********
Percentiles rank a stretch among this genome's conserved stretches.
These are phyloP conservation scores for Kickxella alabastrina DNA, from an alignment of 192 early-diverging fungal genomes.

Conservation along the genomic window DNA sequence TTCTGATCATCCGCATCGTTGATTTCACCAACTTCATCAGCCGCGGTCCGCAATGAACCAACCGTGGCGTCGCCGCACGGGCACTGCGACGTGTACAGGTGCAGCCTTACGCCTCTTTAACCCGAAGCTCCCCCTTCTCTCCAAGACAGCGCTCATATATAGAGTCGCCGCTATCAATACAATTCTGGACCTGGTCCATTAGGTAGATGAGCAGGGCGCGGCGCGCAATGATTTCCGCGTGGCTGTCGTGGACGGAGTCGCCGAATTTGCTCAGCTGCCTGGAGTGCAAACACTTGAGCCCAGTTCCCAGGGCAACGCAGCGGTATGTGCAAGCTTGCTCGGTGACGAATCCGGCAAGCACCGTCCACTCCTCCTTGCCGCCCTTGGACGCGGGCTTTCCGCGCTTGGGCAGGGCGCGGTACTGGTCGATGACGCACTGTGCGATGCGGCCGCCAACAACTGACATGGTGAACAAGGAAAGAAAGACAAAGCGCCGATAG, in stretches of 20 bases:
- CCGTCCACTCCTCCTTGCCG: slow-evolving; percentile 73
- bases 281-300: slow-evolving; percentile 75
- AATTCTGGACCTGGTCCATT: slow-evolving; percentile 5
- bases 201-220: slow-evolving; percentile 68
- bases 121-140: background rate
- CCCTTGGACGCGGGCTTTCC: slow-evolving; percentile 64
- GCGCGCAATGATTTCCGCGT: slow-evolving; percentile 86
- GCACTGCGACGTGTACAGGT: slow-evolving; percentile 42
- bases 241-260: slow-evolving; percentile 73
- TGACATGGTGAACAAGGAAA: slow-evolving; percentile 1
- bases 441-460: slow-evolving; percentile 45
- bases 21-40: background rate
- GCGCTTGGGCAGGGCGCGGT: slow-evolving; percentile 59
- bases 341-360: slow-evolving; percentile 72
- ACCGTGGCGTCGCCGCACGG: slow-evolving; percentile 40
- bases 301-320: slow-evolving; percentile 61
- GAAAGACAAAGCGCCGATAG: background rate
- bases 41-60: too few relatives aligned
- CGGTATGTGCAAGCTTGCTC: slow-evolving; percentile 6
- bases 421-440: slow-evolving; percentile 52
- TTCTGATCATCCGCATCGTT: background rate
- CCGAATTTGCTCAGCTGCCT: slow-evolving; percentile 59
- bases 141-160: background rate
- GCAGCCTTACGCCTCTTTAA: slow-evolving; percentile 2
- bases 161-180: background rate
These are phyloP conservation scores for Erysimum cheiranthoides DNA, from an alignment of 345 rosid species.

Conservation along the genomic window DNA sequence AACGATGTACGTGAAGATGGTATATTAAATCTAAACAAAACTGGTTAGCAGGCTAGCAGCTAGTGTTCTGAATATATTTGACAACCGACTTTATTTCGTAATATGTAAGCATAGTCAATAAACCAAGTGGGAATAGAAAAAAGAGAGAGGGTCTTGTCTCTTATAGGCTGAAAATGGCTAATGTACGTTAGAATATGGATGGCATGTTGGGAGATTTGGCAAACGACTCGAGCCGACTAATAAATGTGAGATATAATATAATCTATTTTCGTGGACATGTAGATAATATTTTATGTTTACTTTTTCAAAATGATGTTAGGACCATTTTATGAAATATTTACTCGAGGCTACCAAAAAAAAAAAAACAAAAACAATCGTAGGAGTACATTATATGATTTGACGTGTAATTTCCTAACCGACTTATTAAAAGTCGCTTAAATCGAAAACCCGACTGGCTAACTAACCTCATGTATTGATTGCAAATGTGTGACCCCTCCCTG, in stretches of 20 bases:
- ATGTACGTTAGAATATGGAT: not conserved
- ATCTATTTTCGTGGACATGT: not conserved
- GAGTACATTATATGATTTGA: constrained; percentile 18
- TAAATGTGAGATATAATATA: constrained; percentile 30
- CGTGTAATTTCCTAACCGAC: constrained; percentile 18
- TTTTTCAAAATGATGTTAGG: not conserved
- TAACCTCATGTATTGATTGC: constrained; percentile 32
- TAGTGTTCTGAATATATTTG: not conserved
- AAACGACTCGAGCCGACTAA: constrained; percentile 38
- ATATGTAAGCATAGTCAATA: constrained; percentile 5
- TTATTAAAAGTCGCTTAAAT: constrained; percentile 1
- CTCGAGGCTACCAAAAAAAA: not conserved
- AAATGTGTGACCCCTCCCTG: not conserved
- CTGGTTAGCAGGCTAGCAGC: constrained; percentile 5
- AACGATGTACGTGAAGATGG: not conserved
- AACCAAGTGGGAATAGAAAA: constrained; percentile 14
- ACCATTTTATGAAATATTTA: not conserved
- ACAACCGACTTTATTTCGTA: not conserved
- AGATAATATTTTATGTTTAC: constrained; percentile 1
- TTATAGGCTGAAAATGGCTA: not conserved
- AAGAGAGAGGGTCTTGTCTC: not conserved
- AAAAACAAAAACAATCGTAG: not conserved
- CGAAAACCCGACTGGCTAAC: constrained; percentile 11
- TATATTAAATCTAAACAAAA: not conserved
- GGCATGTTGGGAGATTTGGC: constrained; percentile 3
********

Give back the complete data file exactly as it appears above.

Percentiles rank a stretch among this genome's conserved stretches.
These are phyloP conservation scores for Kickxella alabastrina DNA, from an alignment of 192 early-diverging fungal genomes.

Conservation along the genomic window DNA sequence TTCTGATCATCCGCATCGTTGATTTCACCAACTTCATCAGCCGCGGTCCGCAATGAACCAACCGTGGCGTCGCCGCACGGGCACTGCGACGTGTACAGGTGCAGCCTTACGCCTCTTTAACCCGAAGCTCCCCCTTCTCTCCAAGACAGCGCTCATATATAGAGTCGCCGCTATCAATACAATTCTGGACCTGGTCCATTAGGTAGATGAGCAGGGCGCGGCGCGCAATGATTTCCGCGTGGCTGTCGTGGACGGAGTCGCCGAATTTGCTCAGCTGCCTGGAGTGCAAACACTTGAGCCCAGTTCCCAGGGCAACGCAGCGGTATGTGCAAGCTTGCTCGGTGACGAATCCGGCAAGCACCGTCCACTCCTCCTTGCCGCCCTTGGACGCGGGCTTTCCGCGCTTGGGCAGGGCGCGGTACTGGTCGATGACGCACTGTGCGATGCGGCCGCCAACAACTGACATGGTGAACAAGGAAAGAAAGACAAAGCGCCGATAG, in stretches of 20 bases:
- CCGTCCACTCCTCCTTGCCG: slow-evolving; percentile 73
- bases 281-300: slow-evolving; percentile 75
- AATTCTGGACCTGGTCCATT: slow-evolving; percentile 5
- bases 201-220: slow-evolving; percentile 68
- bases 121-140: background rate
- CCCTTGGACGCGGGCTTTCC: slow-evolving; percentile 64
- GCGCGCAATGATTTCCGCGT: slow-evolving; percentile 86
- GCACTGCGACGTGTACAGGT: slow-evolving; percentile 42
- bases 241-260: slow-evolving; percentile 73
- TGACATGGTGAACAAGGAAA: slow-evolving; percentile 1
- bases 441-460: slow-evolving; percentile 45
- bases 21-40: background rate
- GCGCTTGGGCAGGGCGCGGT: slow-evolving; percentile 59
- bases 341-360: slow-evolving; percentile 72
- ACCGTGGCGTCGCCGCACGG: slow-evolving; percentile 40
- bases 301-320: slow-evolving; percentile 61
- GAAAGACAAAGCGCCGATAG: background rate
- bases 41-60: too few relatives aligned
- CGGTATGTGCAAGCTTGCTC: slow-evolving; percentile 6
- bases 421-440: slow-evolving; percentile 52
- TTCTGATCATCCGCATCGTT: background rate
- CCGAATTTGCTCAGCTGCCT: slow-evolving; percentile 59
- bases 141-160: background rate
- GCAGCCTTACGCCTCTTTAA: slow-evolving; percentile 2
- bases 161-180: background rate
These are phyloP conservation scores for Erysimum cheiranthoides DNA, from an alignment of 345 rosid species.

Conservation along the genomic window DNA sequence AACGATGTACGTGAAGATGGTATATTAAATCTAAACAAAACTGGTTAGCAGGCTAGCAGCTAGTGTTCTGAATATATTTGACAACCGACTTTATTTCGTAATATGTAAGCATAGTCAATAAACCAAGTGGGAATAGAAAAAAGAGAGAGGGTCTTGTCTCTTATAGGCTGAAAATGGCTAATGTACGTTAGAATATGGATGGCATGTTGGGAGATTTGGCAAACGACTCGAGCCGACTAATAAATGTGAGATATAATATAATCTATTTTCGTGGACATGTAGATAATATTTTATGTTTACTTTTTCAAAATGATGTTAGGACCATTTTATGAAATATTTACTCGAGGCTACCAAAAAAAAAAAAACAAAAACAATCGTAGGAGTACATTATATGATTTGACGTGTAATTTCCTAACCGACTTATTAAAAGTCGCTTAAATCGAAAACCCGACTGGCTAACTAACCTCATGTATTGATTGCAAATGTGTGACCCCTCCCTG, in stretches of 20 bases:
- ATGTACGTTAGAATATGGAT: not conserved
- ATCTATTTTCGTGGACATGT: not conserved
- GAGTACATTATATGATTTGA: constrained; percentile 18
- TAAATGTGAGATATAATATA: constrained; percentile 30
- CGTGTAATTTCCTAACCGAC: constrained; percentile 18
- TTTTTCAAAATGATGTTAGG: not conserved
- TAACCTCATGTATTGATTGC: constrained; percentile 32
- TAGTGTTCTGAATATATTTG: not conserved
- AAACGACTCGAGCCGACTAA: constrained; percentile 38
- ATATGTAAGCATAGTCAATA: constrained; percentile 5
- TTATTAAAAGTCGCTTAAAT: constrained; percentile 1
- CTCGAGGCTACCAAAAAAAA: not conserved
- AAATGTGTGACCCCTCCCTG: not conserved
- CTGGTTAGCAGGCTAGCAGC: constrained; percentile 5
- AACGATGTACGTGAAGATGG: not conserved
- AACCAAGTGGGAATAGAAAA: constrained; percentile 14
- ACCATTTTATGAAATATTTA: not conserved
- ACAACCGACTTTATTTCGTA: not conserved
- AGATAATATTTTATGTTTAC: constrained; percentile 1
- TTATAGGCTGAAAATGGCTA: not conserved
- AAGAGAGAGGGTCTTGTCTC: not conserved
- AAAAACAAAAACAATCGTAG: not conserved
- CGAAAACCCGACTGGCTAAC: constrained; percentile 11
- TATATTAAATCTAAACAAAA: not conserved
- GGCATGTTGGGAGATTTGGC: constrained; percentile 3